There’s always a new cigar brand, the latest of the bunch just happens to be Dunstable. There is no story of ancestral history in tobacco, no stories of top Cuban rollers, there’s actually very little story. Dunstable was started by Frederick Boucher—a longtime smoker—who wanted to make a cigar for him and his friends.
Perhaps the most remarkable thing is that Boucher is releasing just one cigar. Not just one blend, but a single blend in a single size. He did make more than one cigar, the first production run was 1,001 boxes of 10 cigars. The size is a 6 1/2 x 42 lonsdale that uses a pronounced pigtail similar to the Liga Privada Papas Fritas. It’s known as the Dunstable Cervantes and made at Plasencia Cigars S.A. using Nicaraguan filler and a habano rosado wrapper.
The cigars have a suggested retail price of $9 and have already begun shipping to retailers.
- Cigar Reviewed: Dunstable Cervantes
- Country of Origin: Nicaragua
- Factory: Plasencia Cigars S.A.
- Wrapper: Habano Rosado
- Binder: Nicaragua
- Filler: Nicaragua
- Size: 6 1/2 Inches
- Ring Gauge: 42
- Vitola: Lonsdale
- MSRP: $9 (Boxes of 10, $90)*
- Date Released: April 21, 2015
- Number of Cigars Released: Regular Production
- Number of Cigars Smoked For Review: 5
Some of the Dunstable Cervantes I smoke seem a tad bit light and show some other signs of being slightly underfilled. That being said, others seem appropriately rolled. The simple and small blue band is a dramatic change of pace in today’s world, but it seems to work well in the whole feel of the brand. Aroma from the foot has some pepper, a ton of sweet milk chocolate, mint and leather. The cold draw is fantastic with orange, some grainy bread, meatiness and mild cocoa. At first, I can definitely see how it comes off as nutty—as there’s a lot of flavors that when combined can equate to nuttiness—but there’s a certain saltiness and earthiness missing. That being said, the deconstructed nuttiness is enough for me.
While not entirely present on the cold draw, once the Dunstable Cervantes is lit, it’s very clear that there’s a lot of Nicaraguan tobacco in the filler. Sweet cocoa, salty leather, earthiness, pepper and some citrus are what first engulfs the plate. The finish reminds me a lot of the first Herrera Esteli prototype I smoked, a vibrant mixture of hearty cedar, mild pepper, a big nuttiness and some faint hints of floral flavors through the nose; but balanced. Fortunately, that mixture picks up with each puff. An inch in and the nose is now floral, then cotton candy, a salty popcorn and then some mesquite woods. In the mouth, there’s touches of the sweet floral flavor—a bit more generic and sugary than before—along with nuttiness, earth and white pepper in the back. It’s a very balanced cigar, which helps to mask quite a bit of the medium-plus nicotine content behind a very full flavor.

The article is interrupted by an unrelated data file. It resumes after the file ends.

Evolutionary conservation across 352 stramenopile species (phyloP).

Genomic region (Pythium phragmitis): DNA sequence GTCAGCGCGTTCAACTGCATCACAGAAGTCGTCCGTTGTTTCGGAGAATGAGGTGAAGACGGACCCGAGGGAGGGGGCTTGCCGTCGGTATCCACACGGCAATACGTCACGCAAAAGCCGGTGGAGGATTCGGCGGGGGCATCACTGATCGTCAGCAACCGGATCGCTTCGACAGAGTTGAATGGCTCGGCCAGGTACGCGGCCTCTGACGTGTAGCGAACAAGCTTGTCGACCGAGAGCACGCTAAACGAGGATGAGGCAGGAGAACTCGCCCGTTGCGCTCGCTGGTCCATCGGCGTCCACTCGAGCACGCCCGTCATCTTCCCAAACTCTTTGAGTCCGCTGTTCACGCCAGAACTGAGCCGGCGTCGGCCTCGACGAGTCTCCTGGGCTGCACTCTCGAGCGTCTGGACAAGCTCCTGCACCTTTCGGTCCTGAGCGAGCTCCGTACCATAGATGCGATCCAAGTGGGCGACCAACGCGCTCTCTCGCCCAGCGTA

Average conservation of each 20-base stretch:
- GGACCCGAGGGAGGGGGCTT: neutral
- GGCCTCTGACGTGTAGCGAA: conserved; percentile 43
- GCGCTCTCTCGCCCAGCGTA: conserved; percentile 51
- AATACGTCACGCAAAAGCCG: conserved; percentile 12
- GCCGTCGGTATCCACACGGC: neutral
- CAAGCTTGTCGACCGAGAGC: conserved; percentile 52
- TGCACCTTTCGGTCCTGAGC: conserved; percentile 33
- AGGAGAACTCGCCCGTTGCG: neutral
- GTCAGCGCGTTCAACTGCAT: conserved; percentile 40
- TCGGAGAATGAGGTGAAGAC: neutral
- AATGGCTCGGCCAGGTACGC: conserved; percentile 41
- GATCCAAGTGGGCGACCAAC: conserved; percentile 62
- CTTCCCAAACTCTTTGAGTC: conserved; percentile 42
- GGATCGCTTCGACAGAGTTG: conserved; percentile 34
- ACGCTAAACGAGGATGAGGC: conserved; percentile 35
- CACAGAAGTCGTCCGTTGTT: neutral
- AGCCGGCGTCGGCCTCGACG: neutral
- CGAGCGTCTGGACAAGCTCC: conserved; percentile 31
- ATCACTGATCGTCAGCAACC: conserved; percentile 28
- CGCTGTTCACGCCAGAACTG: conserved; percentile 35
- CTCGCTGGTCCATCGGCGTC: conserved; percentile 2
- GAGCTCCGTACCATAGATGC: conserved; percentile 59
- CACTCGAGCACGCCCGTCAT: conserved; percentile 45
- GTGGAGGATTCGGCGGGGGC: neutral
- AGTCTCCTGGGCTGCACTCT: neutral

By the second third, things are heading down two different roads. Some of the samples I smoke manage to stay lit, maybe requiring a touch-up, while others begin to go out, and go out again, and go out again. Without question, the less filler, the more relights.1 Flavor-wise, the sweetness recedes, although there are still quite a few sweet flavors including cranberries and a reduced floral component. The big and vibrant cedar smooths out and becomes the dominant flavor, followed by a nuttiness on the finish and pretzel on the middle of the tongue. There’s still a touch of white pepper in the back, but it’s very restrained.
Somewhat predictably, the sweetness of the Dunstable Cervantes fades completely by the final third. Pretzel, nuttiness and creaminess take over as the core flavors, while the cedar moves to an undertone. On some samples I’m able to get floral flavors on the finish, but it’s not consistent across the five cigars I smoke. By the end, I find the strength has picked up to medium-plus, while the flavor remains full.
- The Dunstable Cervantes does not enjoy getting hot.
- That’s a bit problematic given the propensity of some of the samples I smoked to go out. This definitely required a lot more attention to how a cigar is burning than what I normally give.
- In addition to the issues going out, one sample’s draw was overly tight.
- One sample I had to put out because it started raining sidewise. That sample was not scored and sadly was one that avoided the filler issues, which seems like a waste.
- Frederick Boucher’s collection of non-Cubans is fairly impressive, including a stupid amount of AVO Limited Editions.
- This is definitely an example of where having very balanced cigar can mask strength. It’s a medium-plus to medium-full cigar, but the strength isn’t apparent unless you go looking for it.
- There’s some sort of launch event scheduled for May 29 at the Castro’s Back Room location in Nashau, N.H. I’m not sure how much of a “launch event’ it is since multiple retailers already have the cigar, but I digress.
- Cigars for this review were sent to halfwheel by Dunstable Cigar Co.
- Final smoking time was one hour and 45 minutes.
At times, the Dunstable Cervantes is the best new cigar I’ve smoked from a new company in a very long time. And to be quite honest, the balanced, delicate and semi-sweet flavor should garner that praise regardless of the construction woes. I think Plasencia as a rolling operation is an easy target for criticism and I think a lot of that criticism towards the Nicaraguan factory is unwarranted. But the consistency issues are a shame. It’s a shame because I normally don’t find that to be an issue and it’s also a shame because this is a very good cigar. The minor bunching issues overshadow a blend that was balanced, detailed and very enjoyable. And yet, for as good as the cigar tasted, there’s a bit of a—figurative—bad taste in my mouth in regards to the consistency.